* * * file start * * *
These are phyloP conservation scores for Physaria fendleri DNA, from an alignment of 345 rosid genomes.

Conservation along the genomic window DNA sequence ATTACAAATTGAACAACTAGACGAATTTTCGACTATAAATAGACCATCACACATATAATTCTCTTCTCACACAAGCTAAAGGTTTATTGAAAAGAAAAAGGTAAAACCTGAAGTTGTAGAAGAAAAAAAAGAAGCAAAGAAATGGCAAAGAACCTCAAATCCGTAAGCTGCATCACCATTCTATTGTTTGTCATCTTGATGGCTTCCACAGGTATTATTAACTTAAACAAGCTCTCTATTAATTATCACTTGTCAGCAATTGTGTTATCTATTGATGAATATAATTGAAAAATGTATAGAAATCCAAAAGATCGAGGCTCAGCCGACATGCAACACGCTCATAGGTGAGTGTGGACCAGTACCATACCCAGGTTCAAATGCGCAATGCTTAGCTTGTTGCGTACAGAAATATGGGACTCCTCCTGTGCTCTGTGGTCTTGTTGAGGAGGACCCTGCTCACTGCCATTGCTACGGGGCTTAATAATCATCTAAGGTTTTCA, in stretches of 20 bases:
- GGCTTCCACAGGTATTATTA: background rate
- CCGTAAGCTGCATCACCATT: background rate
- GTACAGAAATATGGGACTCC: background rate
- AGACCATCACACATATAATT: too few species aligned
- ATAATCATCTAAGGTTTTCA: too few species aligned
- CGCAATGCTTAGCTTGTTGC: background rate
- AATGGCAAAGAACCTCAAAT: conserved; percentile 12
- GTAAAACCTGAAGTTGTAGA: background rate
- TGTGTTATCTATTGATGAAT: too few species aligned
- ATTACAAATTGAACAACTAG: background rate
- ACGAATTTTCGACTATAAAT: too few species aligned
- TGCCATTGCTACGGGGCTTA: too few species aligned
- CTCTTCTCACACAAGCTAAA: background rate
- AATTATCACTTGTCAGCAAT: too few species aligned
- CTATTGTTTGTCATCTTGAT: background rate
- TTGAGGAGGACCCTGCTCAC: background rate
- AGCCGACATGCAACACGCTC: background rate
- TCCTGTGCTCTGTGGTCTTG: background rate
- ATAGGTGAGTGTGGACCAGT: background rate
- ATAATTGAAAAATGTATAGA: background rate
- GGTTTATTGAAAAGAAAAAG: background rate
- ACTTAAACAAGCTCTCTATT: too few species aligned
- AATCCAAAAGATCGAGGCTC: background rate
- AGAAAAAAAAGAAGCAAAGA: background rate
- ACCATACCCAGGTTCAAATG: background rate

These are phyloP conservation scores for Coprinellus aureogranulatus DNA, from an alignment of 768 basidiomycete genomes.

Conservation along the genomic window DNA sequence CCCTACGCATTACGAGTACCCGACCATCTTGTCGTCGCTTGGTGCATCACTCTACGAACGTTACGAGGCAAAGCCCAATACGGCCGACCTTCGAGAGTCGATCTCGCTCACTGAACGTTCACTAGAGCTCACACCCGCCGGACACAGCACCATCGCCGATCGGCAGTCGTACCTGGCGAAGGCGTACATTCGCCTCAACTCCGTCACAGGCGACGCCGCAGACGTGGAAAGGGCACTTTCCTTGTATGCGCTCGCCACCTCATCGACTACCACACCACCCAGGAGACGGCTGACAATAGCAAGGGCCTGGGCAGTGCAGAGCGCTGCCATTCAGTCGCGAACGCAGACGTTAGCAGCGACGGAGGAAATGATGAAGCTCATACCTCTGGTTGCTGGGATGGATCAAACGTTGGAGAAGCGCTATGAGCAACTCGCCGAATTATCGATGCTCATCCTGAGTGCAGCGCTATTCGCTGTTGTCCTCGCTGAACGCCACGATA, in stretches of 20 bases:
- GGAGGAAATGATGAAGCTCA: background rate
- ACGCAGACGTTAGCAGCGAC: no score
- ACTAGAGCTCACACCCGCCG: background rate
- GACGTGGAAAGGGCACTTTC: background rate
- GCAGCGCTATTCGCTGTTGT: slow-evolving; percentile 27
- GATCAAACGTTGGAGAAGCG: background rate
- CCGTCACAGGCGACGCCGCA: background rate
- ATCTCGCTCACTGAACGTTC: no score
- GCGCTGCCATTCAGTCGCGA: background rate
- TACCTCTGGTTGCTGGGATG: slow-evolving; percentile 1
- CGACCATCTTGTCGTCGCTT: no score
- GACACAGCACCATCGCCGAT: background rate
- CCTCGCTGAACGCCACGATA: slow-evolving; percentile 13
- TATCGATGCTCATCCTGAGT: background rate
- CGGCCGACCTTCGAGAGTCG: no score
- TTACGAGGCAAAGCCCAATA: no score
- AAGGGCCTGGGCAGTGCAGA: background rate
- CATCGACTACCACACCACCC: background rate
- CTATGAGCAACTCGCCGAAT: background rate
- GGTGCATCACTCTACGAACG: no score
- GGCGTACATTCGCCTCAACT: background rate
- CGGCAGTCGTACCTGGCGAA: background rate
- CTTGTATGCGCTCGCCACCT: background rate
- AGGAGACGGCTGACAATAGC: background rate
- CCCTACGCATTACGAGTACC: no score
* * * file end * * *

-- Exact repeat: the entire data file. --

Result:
These are phyloP conservation scores for Physaria fendleri DNA, from an alignment of 345 rosid genomes.

Conservation along the genomic window DNA sequence ATTACAAATTGAACAACTAGACGAATTTTCGACTATAAATAGACCATCACACATATAATTCTCTTCTCACACAAGCTAAAGGTTTATTGAAAAGAAAAAGGTAAAACCTGAAGTTGTAGAAGAAAAAAAAGAAGCAAAGAAATGGCAAAGAACCTCAAATCCGTAAGCTGCATCACCATTCTATTGTTTGTCATCTTGATGGCTTCCACAGGTATTATTAACTTAAACAAGCTCTCTATTAATTATCACTTGTCAGCAATTGTGTTATCTATTGATGAATATAATTGAAAAATGTATAGAAATCCAAAAGATCGAGGCTCAGCCGACATGCAACACGCTCATAGGTGAGTGTGGACCAGTACCATACCCAGGTTCAAATGCGCAATGCTTAGCTTGTTGCGTACAGAAATATGGGACTCCTCCTGTGCTCTGTGGTCTTGTTGAGGAGGACCCTGCTCACTGCCATTGCTACGGGGCTTAATAATCATCTAAGGTTTTCA, in stretches of 20 bases:
- GGCTTCCACAGGTATTATTA: background rate
- CCGTAAGCTGCATCACCATT: background rate
- GTACAGAAATATGGGACTCC: background rate
- AGACCATCACACATATAATT: too few species aligned
- ATAATCATCTAAGGTTTTCA: too few species aligned
- CGCAATGCTTAGCTTGTTGC: background rate
- AATGGCAAAGAACCTCAAAT: conserved; percentile 12
- GTAAAACCTGAAGTTGTAGA: background rate
- TGTGTTATCTATTGATGAAT: too few species aligned
- ATTACAAATTGAACAACTAG: background rate
- ACGAATTTTCGACTATAAAT: too few species aligned
- TGCCATTGCTACGGGGCTTA: too few species aligned
- CTCTTCTCACACAAGCTAAA: background rate
- AATTATCACTTGTCAGCAAT: too few species aligned
- CTATTGTTTGTCATCTTGAT: background rate
- TTGAGGAGGACCCTGCTCAC: background rate
- AGCCGACATGCAACACGCTC: background rate
- TCCTGTGCTCTGTGGTCTTG: background rate
- ATAGGTGAGTGTGGACCAGT: background rate
- ATAATTGAAAAATGTATAGA: background rate
- GGTTTATTGAAAAGAAAAAG: background rate
- ACTTAAACAAGCTCTCTATT: too few species aligned
- AATCCAAAAGATCGAGGCTC: background rate
- AGAAAAAAAAGAAGCAAAGA: background rate
- ACCATACCCAGGTTCAAATG: background rate

These are phyloP conservation scores for Coprinellus aureogranulatus DNA, from an alignment of 768 basidiomycete genomes.

Conservation along the genomic window DNA sequence CCCTACGCATTACGAGTACCCGACCATCTTGTCGTCGCTTGGTGCATCACTCTACGAACGTTACGAGGCAAAGCCCAATACGGCCGACCTTCGAGAGTCGATCTCGCTCACTGAACGTTCACTAGAGCTCACACCCGCCGGACACAGCACCATCGCCGATCGGCAGTCGTACCTGGCGAAGGCGTACATTCGCCTCAACTCCGTCACAGGCGACGCCGCAGACGTGGAAAGGGCACTTTCCTTGTATGCGCTCGCCACCTCATCGACTACCACACCACCCAGGAGACGGCTGACAATAGCAAGGGCCTGGGCAGTGCAGAGCGCTGCCATTCAGTCGCGAACGCAGACGTTAGCAGCGACGGAGGAAATGATGAAGCTCATACCTCTGGTTGCTGGGATGGATCAAACGTTGGAGAAGCGCTATGAGCAACTCGCCGAATTATCGATGCTCATCCTGAGTGCAGCGCTATTCGCTGTTGTCCTCGCTGAACGCCACGATA, in stretches of 20 bases:
- GGAGGAAATGATGAAGCTCA: background rate
- ACGCAGACGTTAGCAGCGAC: no score
- ACTAGAGCTCACACCCGCCG: background rate
- GACGTGGAAAGGGCACTTTC: background rate
- GCAGCGCTATTCGCTGTTGT: slow-evolving; percentile 27
- GATCAAACGTTGGAGAAGCG: background rate
- CCGTCACAGGCGACGCCGCA: background rate
- ATCTCGCTCACTGAACGTTC: no score
- GCGCTGCCATTCAGTCGCGA: background rate
- TACCTCTGGTTGCTGGGATG: slow-evolving; percentile 1
- CGACCATCTTGTCGTCGCTT: no score
- GACACAGCACCATCGCCGAT: background rate
- CCTCGCTGAACGCCACGATA: slow-evolving; percentile 13
- TATCGATGCTCATCCTGAGT: background rate
- CGGCCGACCTTCGAGAGTCG: no score
- TTACGAGGCAAAGCCCAATA: no score
- AAGGGCCTGGGCAGTGCAGA: background rate
- CATCGACTACCACACCACCC: background rate
- CTATGAGCAACTCGCCGAAT: background rate
- GGTGCATCACTCTACGAACG: no score
- GGCGTACATTCGCCTCAACT: background rate
- CGGCAGTCGTACCTGGCGAA: background rate
- CTTGTATGCGCTCGCCACCT: background rate
- AGGAGACGGCTGACAATAGC: background rate
- CCCTACGCATTACGAGTACC: no score